The familiar names for house types distinguish the ways in which they are attached - or not - to neighbouring houses: detached, semi-detached (in pairs), terraced (in rows). But there is another possible configuration that is found only rarely, and for that reason has no standard designation, where houses are grouped together in fours. We might call these ‘quarter-detached’.
Some houses were built in this arrangement for workers in cities in the north of England in the 18th and 19th centuries. They were called ‘cluster houses’ or sometimes ‘back-to-backs’ but were indeed combined in fours. The earliest surviving example, dating from 1792, is at Darley Abbey in Derbyshire, and is known as ‘The Four Houses’. Some had gardens but others, like this example in Keighley, Yorkshire, had no outdoor space. Frank Lloyd Wright designed a scheme in 1938 known as the Ardmore Experiment in Pennsylvania – otherwise Suntop Homes – with four of his ‘Usonian’ houses in a pinwheel plan. The rooftop terraces and gardens were enjoyed by the occupants, but the design was technically not a complete success. Two of the houses burned down – possibly because the garages adjoined the boiler rooms - and have been rebuilt.
What must be the largest development of quarter-detached housing ever built is in the industrial city of Mulhouse in eastern France. This was an initiative led, with other philanthropists, by Jean Dolfuss, owner of the Dolfuss-Mieg and Company textile factory. It has become known as the Cité Ouvrière. Construction began in 1853 and continued up to 1897 by which time 1243 houses had been completed. There are conventional back-to-backs, terraced houses and semi-detached houses, but the majority are quarter-detached. Two or more groups of four houses were set on each block, with narrow alleys running between. There was space for small gardens on all sides of each group.
The inventor of this Carré Mulhousien – the Mulhouse square block – was Émile Müller who later opened a factory of his own, making architectural ceramics. It was Müller who designed the decorative tiles for the facades of the Meunier chocolate factory at Noisiel, famous among historians of construction as one of the first buildings with a complete iron skeleton for both floors and walls.
The occupants of the Cité Ouvrière were able from the start to save towards owning their houses, by paying monthly instalments over fifteen years. Once they were in possession they embarked on all kinds of improvements and alterations. Houses were extended sideways and upwards; pairs of houses were joined together; and houses were sold or rented as shops and workshops. Fani Kostourou has studied these changes in detail and has made a classification. Because each house had two facades with land in front, it could be built out in these two directions. It could also be extended upwards by converting the attic, or putting on another storey. Porches and sheds could be added. The bird’s eye view of parts of the Cité, drawn by Kostourou, shows the situation ‘before and after’, that is to say the original design, and the present state. All extensions and changes are shown in black in the ‘after’ view.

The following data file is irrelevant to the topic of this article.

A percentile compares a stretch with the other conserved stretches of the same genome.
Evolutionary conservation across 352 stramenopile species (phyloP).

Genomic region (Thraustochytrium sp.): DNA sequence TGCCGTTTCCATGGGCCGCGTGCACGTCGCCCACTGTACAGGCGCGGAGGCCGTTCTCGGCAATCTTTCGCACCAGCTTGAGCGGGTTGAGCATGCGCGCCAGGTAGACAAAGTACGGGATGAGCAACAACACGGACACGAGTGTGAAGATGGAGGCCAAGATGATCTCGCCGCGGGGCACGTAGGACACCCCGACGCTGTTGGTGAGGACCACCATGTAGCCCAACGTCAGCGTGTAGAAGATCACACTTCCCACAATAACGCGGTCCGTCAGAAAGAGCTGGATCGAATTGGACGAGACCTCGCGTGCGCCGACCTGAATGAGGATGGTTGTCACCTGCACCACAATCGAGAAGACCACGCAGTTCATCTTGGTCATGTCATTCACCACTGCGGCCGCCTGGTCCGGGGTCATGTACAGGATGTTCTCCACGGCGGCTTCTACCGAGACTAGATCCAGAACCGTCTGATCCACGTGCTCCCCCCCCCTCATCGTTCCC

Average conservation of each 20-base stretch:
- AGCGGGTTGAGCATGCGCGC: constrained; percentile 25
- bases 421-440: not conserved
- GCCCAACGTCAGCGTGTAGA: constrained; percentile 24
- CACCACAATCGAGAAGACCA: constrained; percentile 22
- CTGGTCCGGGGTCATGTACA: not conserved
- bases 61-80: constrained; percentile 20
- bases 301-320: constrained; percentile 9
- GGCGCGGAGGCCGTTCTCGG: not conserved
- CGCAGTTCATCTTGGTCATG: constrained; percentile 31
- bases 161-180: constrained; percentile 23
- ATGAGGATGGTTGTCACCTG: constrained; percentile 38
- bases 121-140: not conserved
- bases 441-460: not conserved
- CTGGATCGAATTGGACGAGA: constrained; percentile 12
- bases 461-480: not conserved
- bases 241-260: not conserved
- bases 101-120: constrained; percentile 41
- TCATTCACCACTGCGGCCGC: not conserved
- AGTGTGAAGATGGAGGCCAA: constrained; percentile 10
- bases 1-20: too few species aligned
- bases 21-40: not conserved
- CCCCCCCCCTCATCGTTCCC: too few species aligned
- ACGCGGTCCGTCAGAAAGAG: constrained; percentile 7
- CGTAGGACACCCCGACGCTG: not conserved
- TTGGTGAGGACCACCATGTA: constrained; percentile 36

Judging by the evident enthusiasm with which the owners have modified their houses, the Cité Ouvrière has been a great success in terms of adaptability – although the original houses were small, so that no doubt created pressure for change. But if quarter-detached houses with gardens on this model have proved popular at Mulhouse, why has the type not been more widely adopted?
One basic problem with any quarter-detached arrangement is that it is impossible to provide ventilation through the house from back to front. This was the reason why these and all other back-to-back houses were eventually banned in Britain. There are also issues of privacy, although no worse than in terrace houses.
The English examples, and the Cité Ouvrière, were built for industrial workers, at a time when all were expected to walk to the mills and factories. The alleyways at Mulhouse are sized for walkers, and as a result are barely the width of one car. The gardens on the corners have been chamfered so that cars can just turn. The blocks are thin, meaning that the alleys despite being narrow take up a significant proportion of the land area. Had the alleys all been two-way roads, then perhaps as much as a third of the total area would have been under tarmac. This is a general problem with small urban blocks in the age of the car. One notable example is Portland Oregon, laid out in small blocks, where 45% of the land in the centre of the city is covered by streets, and blocks have been joined together and streets closed to gain more space for buildings.
But perhaps the over-riding reason for the disappearance of the quarter-detached type of house, is that – by definition – it can have no back garden. Wright’s Suntop Homes had to share a communal garden. Terrace houses by contrast can have both front gardens and secluded back gardens, as large as the price of land will allow. This I suggest is why we find so many terraced houses in the denser parts of cities, and so few quarter-detached.
Special thanks to Fani Kostourou
Fani Kostourou and Sophia Psarra, ‘Formal adaptability: a discussion of morphological changes and their impact on density in low-rise mass housing’, Proceedings of the 11th Space Syntax Symposium, Lisbon 2017: www.11ssslisbon.pt
Fani Kostourou, Adaptability of the Urban Form: Mapping Changes Over Time and Across Scales in the Cité Ouvrière of Mulhouse, PhD thesis, Bartlett School of Architecture, University College London 2020